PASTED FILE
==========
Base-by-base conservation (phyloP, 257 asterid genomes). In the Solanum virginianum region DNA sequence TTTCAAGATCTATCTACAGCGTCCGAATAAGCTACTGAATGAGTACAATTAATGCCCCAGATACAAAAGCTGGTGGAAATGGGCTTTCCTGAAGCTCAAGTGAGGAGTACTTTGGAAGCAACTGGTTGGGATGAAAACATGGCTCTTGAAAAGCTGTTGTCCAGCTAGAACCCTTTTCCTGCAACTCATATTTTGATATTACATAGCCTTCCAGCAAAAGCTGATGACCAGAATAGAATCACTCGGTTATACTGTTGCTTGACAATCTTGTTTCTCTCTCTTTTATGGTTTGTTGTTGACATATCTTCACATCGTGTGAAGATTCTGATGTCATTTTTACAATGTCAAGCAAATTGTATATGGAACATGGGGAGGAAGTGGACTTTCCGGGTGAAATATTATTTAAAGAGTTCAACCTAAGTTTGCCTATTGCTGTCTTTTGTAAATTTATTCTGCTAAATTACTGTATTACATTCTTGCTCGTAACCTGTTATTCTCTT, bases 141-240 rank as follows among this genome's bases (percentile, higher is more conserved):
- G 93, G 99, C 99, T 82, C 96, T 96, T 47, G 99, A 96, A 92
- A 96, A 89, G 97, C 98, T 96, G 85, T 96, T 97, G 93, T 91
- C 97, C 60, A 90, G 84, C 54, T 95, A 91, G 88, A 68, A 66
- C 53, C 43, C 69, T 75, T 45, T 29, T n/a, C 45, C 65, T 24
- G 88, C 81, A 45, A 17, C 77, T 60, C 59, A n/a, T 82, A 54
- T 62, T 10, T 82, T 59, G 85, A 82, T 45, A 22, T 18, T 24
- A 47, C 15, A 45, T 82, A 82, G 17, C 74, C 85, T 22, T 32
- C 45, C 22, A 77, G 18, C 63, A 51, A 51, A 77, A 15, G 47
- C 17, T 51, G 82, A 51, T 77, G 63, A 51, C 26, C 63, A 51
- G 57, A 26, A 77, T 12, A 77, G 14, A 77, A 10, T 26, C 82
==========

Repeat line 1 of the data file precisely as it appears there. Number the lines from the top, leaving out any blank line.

Base-by-base conservation (phyloP, 257 asterid genomes). In the Solanum virginianum region DNA sequence TTTCAAGATCTATCTACAGCGTCCGAATAAGCTACTGAATGAGTACAATTAATGCCCCAGATACAAAAGCTGGTGGAAATGGGCTTTCCTGAAGCTCAAGTGAGGAGTACTTTGGAAGCAACTGGTTGGGATGAAAACATGGCTCTTGAAAAGCTGTTGTCCAGCTAGAACCCTTTTCCTGCAACTCATATTTTGATATTACATAGCCTTCCAGCAAAAGCTGATGACCAGAATAGAATCACTCGGTTATACTGTTGCTTGACAATCTTGTTTCTCTCTCTTTTATGGTTTGTTGTTGACATATCTTCACATCGTGTGAAGATTCTGATGTCATTTTTACAATGTCAAGCAAATTGTATATGGAACATGGGGAGGAAGTGGACTTTCCGGGTGAAATATTATTTAAAGAGTTCAACCTAAGTTTGCCTATTGCTGTCTTTTGTAAATTTATTCTGCTAAATTACTGTATTACATTCTTGCTCGTAACCTGTTATTCTCTT, bases 141-240 rank as follows among this genome's bases (percentile, higher is more conserved):